Fruits-Banner.jpg

Pollination

Most fruit trees require pollination to produce fruit.  Some trees are capable of pollinating themselves (self-fertile), others require pollen from another tree (self-sterile).  As a general rule, pollenizers should be no more than 50 feet apart from one another, though trees up to 200 feet apart may cross-pollinize.  The adjacent chart outlines the general requirements for common fruits.  See the variety descriptions for more specific information.  (Note - an insect or critter that spreads pollen from one plant to another is a pollinator, while a plant that produces pollen necessary to fertilize blossoms on another plant is a pollenizer.  

Apples

Require a pollenizer.  Some varieties are pollen sterile and will not pollenize other apples.  See descriptions and pollination chart.

Almonds

Most almonds require a pollenizer.  The "All In One" variety is self fertile.  Titan, a cold hardy almond, is pollenized by most peach trees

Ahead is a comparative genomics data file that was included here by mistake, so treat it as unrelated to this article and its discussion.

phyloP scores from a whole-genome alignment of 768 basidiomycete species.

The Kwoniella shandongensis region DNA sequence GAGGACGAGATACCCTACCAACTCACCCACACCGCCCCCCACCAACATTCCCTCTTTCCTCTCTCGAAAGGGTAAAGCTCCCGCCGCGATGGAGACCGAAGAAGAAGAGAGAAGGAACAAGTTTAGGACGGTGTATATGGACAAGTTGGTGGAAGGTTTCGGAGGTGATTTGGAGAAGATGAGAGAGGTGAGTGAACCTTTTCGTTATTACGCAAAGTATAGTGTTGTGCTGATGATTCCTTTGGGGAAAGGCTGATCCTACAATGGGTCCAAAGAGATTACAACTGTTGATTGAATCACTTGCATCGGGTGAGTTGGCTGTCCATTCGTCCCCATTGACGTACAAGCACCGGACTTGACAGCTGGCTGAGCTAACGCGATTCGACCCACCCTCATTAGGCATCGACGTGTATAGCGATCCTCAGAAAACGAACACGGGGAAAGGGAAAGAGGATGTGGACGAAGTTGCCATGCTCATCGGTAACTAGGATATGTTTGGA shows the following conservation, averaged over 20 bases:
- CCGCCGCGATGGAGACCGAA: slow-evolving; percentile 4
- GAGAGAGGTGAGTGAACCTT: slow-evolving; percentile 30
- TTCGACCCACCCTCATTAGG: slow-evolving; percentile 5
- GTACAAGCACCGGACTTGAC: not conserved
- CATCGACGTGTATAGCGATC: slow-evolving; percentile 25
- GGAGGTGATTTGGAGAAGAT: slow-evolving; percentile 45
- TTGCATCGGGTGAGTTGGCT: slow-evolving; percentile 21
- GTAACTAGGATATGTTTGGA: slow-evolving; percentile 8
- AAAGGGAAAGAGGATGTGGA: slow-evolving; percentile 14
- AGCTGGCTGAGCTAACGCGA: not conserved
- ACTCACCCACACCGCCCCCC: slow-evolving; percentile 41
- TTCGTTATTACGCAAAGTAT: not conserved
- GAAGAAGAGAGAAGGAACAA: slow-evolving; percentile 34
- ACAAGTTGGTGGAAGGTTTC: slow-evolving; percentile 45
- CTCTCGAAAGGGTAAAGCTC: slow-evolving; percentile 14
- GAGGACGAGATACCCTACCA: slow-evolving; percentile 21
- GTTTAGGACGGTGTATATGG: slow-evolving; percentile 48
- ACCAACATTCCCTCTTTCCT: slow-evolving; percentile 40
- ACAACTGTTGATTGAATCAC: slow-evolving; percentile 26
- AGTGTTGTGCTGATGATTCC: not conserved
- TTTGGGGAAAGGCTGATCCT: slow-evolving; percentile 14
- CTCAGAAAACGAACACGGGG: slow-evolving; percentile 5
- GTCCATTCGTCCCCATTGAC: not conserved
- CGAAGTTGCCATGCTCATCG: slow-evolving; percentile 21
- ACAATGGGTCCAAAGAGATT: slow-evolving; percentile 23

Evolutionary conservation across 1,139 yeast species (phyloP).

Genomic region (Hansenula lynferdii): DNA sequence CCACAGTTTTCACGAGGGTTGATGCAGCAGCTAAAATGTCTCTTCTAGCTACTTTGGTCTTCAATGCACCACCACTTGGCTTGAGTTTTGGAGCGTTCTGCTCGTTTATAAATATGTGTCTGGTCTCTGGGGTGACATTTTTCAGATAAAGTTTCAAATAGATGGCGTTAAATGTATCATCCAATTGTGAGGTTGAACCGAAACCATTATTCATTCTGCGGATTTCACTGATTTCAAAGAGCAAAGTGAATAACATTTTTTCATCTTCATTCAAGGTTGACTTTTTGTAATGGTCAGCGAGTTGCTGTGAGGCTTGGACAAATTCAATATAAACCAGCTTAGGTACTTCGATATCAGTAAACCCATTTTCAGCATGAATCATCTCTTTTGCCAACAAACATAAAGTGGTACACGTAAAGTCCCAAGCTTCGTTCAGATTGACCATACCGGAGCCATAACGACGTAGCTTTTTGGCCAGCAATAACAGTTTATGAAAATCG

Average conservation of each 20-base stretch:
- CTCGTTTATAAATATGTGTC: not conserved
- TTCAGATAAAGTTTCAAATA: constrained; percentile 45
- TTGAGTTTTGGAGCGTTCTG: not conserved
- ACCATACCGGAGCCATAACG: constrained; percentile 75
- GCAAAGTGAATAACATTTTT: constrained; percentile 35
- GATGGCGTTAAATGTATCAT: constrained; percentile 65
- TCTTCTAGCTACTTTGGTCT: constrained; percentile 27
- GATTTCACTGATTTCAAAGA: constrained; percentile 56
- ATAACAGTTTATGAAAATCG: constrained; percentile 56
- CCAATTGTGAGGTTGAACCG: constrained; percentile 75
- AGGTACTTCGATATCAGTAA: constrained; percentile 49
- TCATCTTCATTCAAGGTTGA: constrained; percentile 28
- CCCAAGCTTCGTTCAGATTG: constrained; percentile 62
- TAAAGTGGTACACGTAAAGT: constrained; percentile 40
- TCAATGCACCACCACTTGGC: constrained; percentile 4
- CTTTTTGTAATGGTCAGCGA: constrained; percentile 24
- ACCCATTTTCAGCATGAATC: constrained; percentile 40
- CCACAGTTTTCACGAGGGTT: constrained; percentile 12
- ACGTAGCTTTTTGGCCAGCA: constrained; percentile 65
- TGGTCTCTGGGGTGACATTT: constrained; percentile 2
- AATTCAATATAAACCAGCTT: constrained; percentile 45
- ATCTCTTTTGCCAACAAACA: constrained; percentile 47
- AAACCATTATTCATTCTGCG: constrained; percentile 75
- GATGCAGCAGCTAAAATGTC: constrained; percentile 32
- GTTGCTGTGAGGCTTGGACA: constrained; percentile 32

Apricots

Self-fertile

Berries

Most Berries are self-fertile, see descriptions.  Plant two or more varieties of blueberries.

Citrus

Most are self-fertile

Cherries, Sweet

Most require a pollenizer, though some varieties are self-fertile (e.g. Stella and Lapins)

Cherries, Sour, or Pie

Most are self-fertile

Figs

Self-fertile

Filberts

Require a pollenizer

Grapes

Self Fertile

Peaches

Most are self-pollinating, though there are some exceptions, such as JH Hale & Indian Blood, that require a pollenizer

Pears

Require a pollenizer

Plums - Japanese

Require a pollenizer

Plums - European

Partly self-fertile, plant a pollenizer for increased production, see variety for specific requirements

Persimmon

Self fertile

Walnuts

Require a pollenizer when young, self fertile when mature